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Wilderness Team

2022 Wright State Alumnus of the Year

By October 19, 2022No Comments
Wright State University

Richard J. Kaiser ’08, ’10
Alumnus of the Year Award

Richard Kaiser received an associate degree in business in 2008 from the Lake Campus and a bachelor’s degree in marketing from the Raj Soin College of Business in 2010.

Kaiser is the founder of Wilderness Agency, a hybrid marketing agency providing branding, digital marketing, videography, development, public relations and sales integration services.

He has worked with more than 100 organizations, from emerging businesses to Fortune 500 enterprises, from Princeton, New Jersey, to Los Angeles, California. Wilderness Agency’s focus has been on manufacturing, education, health care and government sectors, helping to identify opportunities to invest in marketing to help organizations grow.

The Dayton Business Journal recognized Wilderness Agency as a 2020 Business of the Year and included the agency on its Fast 50 in 2019 and 2020. Kaiser received the 2020 Spark Award from the Better Business Bureau for excellence in community, culture and character.

Wright State and the Boy Scouts of America have had a significant impact on Kaiser’s life and he actively gives back to each. He mentors business students through the Emerging Marketing Leaders Program offered by the Raj Soin College of Business. He also serves as the vice president of marketing for the Miami Valley Boy Scouts.

 

 

Speech (actual speech may have varied based upon nerves and general wandering):

They told me I had two minutes, but anyone who knows me will know that I’ve not mastered the art of brevity. 

I am honored to be here with all of you tonight.  After all, we’ve been through over the past few years… tornados, the shooting downtown, and the pandemic where doctors and nurses were given no rest for years… it’s nice that we are back to celebrating nonessential workers.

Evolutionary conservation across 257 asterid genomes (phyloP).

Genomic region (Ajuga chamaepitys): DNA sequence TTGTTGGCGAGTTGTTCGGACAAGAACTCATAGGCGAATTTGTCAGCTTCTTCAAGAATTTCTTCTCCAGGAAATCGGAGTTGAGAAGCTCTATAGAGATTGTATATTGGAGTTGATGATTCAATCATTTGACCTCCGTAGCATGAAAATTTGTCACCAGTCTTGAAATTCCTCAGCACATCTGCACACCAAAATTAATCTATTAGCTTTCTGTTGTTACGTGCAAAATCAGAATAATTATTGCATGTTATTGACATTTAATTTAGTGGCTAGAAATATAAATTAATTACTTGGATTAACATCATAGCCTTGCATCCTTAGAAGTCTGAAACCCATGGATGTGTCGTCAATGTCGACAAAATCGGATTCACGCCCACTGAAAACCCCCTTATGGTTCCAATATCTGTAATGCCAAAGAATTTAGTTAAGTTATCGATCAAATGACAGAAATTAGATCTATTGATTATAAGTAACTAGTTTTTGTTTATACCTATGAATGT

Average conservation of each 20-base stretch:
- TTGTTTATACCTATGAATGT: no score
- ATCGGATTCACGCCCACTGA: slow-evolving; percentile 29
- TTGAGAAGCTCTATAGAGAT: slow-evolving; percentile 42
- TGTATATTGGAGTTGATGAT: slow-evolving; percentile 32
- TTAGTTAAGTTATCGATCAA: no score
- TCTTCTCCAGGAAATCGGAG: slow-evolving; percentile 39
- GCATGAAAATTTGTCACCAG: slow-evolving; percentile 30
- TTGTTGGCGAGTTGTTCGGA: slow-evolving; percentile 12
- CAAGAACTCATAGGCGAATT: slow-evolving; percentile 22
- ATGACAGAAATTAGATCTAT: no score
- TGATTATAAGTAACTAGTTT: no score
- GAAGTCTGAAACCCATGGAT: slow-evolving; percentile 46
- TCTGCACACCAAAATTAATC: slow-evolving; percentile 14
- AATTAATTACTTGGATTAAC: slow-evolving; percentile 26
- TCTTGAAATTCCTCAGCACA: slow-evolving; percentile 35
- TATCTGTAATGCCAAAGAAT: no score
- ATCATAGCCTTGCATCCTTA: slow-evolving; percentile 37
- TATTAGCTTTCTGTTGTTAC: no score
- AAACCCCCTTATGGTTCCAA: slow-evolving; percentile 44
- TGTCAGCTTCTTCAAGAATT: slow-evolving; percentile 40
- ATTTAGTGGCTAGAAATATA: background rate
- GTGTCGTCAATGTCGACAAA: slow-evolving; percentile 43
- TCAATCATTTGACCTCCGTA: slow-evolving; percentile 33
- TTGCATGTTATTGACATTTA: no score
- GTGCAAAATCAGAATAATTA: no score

Growing up, my father got hurt really badly. He had fallen over 30 feet off a grain silo, breaking many bones.  Doctors said he would never walk again, but he did because what the doctors didn’t understand was exactly how stubborn my father is.  It is in our DNA.   

Years later when I started to want “stuff” as any 8-year-old does, he offered to help me get a job at the manufacturing company he worked at.  I started off sweeping floors, but eventually, I learned how to do many manufacturing tasks from start to finish.  

By the time I was 16 I moved over to the restaurant industry, starting as a dishwasher and working my way up to manager a few years later. 

Many people don’t know this, certainly, it was left off the nomination, but I am in fact a college dropout.  

After a couple of years at Wright State University’s Lake Campus, I determined that I had two paths: purchase the restaurant that I had been working at or work towards ensuring my punk rock band would become famous. Neither of those seemed to require a degree and so eventually I just stopped going. 

Fast forward a few years later, the band was no more and I started to consider what a life of working on my feet in a restaurant for the next 50 years would be like.  After some soul searching and contemplation, I decided to go back to school.